Yokena remains united against landfill

Published 1:00 am Sunday, October 12, 2014

It’s an outdated idea, it’ll smell bad and the trucks will tear up scenic country roads.
That’s the message sent by about 30 residents of the Yokena community Thursday as state environmental regulators mull a request to renew a permit for a landfill off Jeff Davis Road.
“The only people who’ve ever wanted this is the owners,” Warren County Board of Supervisors president Bill Lauderdale said during the hour-long public hearing at Warren Central High School auditorium. Lauderdale read a resolution OK’d by the county board opposing the storied garbage disposal site.
Warren County Waste Disposal Inc., headed by Betty Ewell and Vicksburg attorney Paul Kelly Loyacono, seeks to have a municipal solid waste landfill permit renewed. It expired in 2013. Ewell’s late husband, W.T. Ewell, was an original partner who secured the first permit on the 10-acre site in 1986. If approved by DEQ, the site would be OK’d on paper to be outfitted for non-hazardous solid waste. However, it would face more regulatory hoops such as a permit to discharge storm water before becoming fully operational.
Nonetheless, a functioning landfill — the subject of three previous public hearings between 1996 and 2003 — “would devastate” the community of about 1,000 people in south Warren County, resident Jerry Hardy said, echoing others.
“With all the narrow roadways and all that, it’s just not designed to handle that kind of traffic,” said Robert Pell, chief of the LeTourneau Volunteer Fire Department, which serves the area.
Others, such as longtime resident and former tax collector Pat Simrall, questioned whether DEQ would take into account modern-day environmental regulations regarding leaks and soil testing. In 2005, the county board appealed to the courts the state’s decision to allow construction on the site. Holmes County Chancellor Janace Harvey Goree ruled in favor of landfill owners, saying the site was OK’d by the state before new regulatory statutes were passed and that new laws cannot be applied retroactively.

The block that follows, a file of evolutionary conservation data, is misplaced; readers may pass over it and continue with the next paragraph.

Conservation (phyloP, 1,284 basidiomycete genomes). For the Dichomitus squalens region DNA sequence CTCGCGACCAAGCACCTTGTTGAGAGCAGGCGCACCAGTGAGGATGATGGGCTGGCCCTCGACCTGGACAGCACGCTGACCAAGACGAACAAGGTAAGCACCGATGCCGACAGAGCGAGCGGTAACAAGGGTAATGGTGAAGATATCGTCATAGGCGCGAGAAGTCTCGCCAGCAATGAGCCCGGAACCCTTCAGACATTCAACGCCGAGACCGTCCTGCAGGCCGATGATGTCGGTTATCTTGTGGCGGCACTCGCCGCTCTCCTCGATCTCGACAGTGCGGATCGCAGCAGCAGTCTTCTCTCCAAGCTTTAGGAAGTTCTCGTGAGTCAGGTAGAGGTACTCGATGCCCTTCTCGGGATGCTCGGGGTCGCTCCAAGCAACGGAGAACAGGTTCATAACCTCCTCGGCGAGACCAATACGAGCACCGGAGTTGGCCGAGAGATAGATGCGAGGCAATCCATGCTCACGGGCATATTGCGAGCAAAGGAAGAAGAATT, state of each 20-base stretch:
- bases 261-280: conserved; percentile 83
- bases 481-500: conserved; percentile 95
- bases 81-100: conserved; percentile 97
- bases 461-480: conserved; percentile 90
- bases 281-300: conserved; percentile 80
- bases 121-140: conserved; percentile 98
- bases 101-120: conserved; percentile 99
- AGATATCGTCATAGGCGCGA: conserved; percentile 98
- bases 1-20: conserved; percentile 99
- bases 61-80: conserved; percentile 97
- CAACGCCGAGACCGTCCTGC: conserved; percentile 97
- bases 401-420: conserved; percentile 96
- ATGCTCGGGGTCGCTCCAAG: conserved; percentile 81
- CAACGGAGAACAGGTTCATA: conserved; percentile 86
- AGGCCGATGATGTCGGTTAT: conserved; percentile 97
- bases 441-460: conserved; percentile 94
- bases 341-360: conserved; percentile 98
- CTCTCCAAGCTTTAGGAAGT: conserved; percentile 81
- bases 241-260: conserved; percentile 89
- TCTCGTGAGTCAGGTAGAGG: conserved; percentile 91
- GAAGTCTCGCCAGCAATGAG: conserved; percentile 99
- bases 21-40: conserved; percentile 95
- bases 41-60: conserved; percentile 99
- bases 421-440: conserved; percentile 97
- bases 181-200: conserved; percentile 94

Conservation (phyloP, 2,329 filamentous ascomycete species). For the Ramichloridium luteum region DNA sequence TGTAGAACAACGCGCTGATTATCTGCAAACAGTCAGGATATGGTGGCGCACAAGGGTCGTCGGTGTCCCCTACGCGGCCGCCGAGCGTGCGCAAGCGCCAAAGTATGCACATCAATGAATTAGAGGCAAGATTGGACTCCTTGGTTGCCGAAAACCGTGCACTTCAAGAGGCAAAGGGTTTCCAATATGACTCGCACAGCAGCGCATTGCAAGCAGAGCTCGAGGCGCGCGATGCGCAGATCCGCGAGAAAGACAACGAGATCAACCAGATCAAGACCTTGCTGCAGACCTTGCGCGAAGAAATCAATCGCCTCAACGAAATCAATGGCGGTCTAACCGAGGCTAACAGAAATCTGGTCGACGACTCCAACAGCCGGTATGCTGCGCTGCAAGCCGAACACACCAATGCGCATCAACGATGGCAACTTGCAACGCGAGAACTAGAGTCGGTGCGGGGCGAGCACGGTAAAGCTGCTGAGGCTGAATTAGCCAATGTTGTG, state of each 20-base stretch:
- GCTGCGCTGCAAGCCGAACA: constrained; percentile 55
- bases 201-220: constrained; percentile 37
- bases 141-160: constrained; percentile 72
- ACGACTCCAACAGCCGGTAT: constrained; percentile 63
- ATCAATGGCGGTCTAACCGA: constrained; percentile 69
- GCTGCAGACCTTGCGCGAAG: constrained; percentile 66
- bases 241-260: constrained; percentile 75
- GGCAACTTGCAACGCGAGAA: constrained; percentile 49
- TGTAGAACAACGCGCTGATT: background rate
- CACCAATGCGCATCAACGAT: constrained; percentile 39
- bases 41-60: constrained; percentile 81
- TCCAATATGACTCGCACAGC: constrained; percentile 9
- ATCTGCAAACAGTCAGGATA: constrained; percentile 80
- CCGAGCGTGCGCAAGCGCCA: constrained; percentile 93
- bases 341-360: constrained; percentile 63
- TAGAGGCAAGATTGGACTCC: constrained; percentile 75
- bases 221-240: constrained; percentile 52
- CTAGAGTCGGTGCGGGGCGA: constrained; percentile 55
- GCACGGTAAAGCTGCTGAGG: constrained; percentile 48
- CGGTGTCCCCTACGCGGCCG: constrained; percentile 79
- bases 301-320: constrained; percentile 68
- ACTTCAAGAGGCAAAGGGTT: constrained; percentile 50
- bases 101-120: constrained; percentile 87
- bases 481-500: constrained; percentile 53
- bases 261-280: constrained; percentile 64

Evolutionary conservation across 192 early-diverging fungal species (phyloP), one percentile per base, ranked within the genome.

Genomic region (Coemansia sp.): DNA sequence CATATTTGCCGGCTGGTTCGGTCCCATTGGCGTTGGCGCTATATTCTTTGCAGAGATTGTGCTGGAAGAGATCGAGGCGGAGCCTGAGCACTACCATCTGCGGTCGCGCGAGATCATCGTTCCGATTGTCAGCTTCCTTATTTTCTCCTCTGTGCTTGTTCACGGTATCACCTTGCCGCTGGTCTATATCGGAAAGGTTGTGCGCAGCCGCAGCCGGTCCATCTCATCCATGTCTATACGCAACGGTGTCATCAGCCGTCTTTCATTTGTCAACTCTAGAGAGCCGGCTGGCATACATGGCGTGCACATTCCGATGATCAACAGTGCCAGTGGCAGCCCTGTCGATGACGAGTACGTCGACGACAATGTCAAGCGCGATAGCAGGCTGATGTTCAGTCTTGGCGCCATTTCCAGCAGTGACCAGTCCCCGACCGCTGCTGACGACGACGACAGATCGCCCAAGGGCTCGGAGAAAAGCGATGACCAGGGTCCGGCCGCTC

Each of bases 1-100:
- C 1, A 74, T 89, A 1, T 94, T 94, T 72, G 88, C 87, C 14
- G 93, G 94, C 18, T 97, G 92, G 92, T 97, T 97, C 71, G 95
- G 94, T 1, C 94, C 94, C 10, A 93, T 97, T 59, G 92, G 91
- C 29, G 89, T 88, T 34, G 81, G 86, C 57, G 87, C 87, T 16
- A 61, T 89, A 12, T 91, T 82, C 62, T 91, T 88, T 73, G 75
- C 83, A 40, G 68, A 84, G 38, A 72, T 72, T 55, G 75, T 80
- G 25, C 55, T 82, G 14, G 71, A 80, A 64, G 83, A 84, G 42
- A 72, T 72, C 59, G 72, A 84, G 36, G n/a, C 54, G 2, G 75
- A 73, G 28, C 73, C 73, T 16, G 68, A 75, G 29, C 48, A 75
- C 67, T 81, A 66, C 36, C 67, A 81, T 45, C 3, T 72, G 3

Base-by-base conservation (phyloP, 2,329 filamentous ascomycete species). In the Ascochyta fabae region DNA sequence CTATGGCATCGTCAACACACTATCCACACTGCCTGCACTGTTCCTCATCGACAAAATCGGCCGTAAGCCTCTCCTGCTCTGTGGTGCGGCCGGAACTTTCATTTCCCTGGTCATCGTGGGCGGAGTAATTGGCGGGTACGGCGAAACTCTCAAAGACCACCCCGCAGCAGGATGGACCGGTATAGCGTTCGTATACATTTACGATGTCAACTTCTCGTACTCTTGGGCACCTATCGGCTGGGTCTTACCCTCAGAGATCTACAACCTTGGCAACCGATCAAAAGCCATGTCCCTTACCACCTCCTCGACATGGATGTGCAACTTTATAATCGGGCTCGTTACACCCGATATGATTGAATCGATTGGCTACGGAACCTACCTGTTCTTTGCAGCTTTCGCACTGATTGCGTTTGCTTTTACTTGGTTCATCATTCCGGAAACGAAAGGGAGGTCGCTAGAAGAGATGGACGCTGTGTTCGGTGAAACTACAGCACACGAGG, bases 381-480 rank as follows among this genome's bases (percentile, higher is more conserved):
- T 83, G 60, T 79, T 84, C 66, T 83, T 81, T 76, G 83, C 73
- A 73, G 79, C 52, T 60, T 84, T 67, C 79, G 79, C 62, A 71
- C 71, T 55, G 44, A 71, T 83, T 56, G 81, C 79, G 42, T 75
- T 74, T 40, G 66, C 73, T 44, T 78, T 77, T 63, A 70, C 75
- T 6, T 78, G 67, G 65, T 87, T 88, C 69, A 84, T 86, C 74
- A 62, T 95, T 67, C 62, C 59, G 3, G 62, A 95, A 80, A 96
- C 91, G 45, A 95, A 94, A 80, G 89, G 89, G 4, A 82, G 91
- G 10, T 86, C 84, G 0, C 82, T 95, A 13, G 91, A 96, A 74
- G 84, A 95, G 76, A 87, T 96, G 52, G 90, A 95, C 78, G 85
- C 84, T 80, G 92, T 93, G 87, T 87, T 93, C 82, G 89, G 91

That won’t be the case, as DEQ generally applies modern-day regulations when it comes to permit renewal applications, said Charlie Bach, a permit project manager with the agency.
Residents pointed out the landfill’s proximity to their property compared to many full-scale landfills that operate farther from even the sparsest of population centers.
“We want to have peace and quiet,” said resident John Gullett. “That’s why we live out in the country.”
At one point, Simrall asked for a show of hands to see who favored the landfill. Nearly all hands went up against it.
“Mr. Loyacono, surely you can’t be against your own landfill,” Simrall said during a general comment period.
Loyacono, seated in a cluster of people closest to the back of the sparsely-filled auditorium, didn’t raise his hand and was among the first people to exit when the hearing adjourned, leaving the parking lot in a silver Mercedes.
Lauderdale and Sara Carlson Dionne, the area’s representative on the county election commission, questioned Bach and Harry Wilson, the agency’s chief of environmental permits, on whether soil testing would be applied as vigorously in the decision-making process, given the earlier court decision. Both men declined a firm answer, deferring to further research.
DEQ officials related no specific time frame for when the permit board would decide on the company’s request. To comments on the application contact Charity Rockingham of DEQ’s permits division chief for its mining and solid waste management branch at Mississippi Environmental Quality Permit Board, P.O. Box 2261, Jackson, MS, 39225. The phone number for any additional information is 601-961-5171.
Copies of the proposed draft permit is available on DEQ’s website, at http://opc.deq.state.ms.us/publicnotice.aspx.

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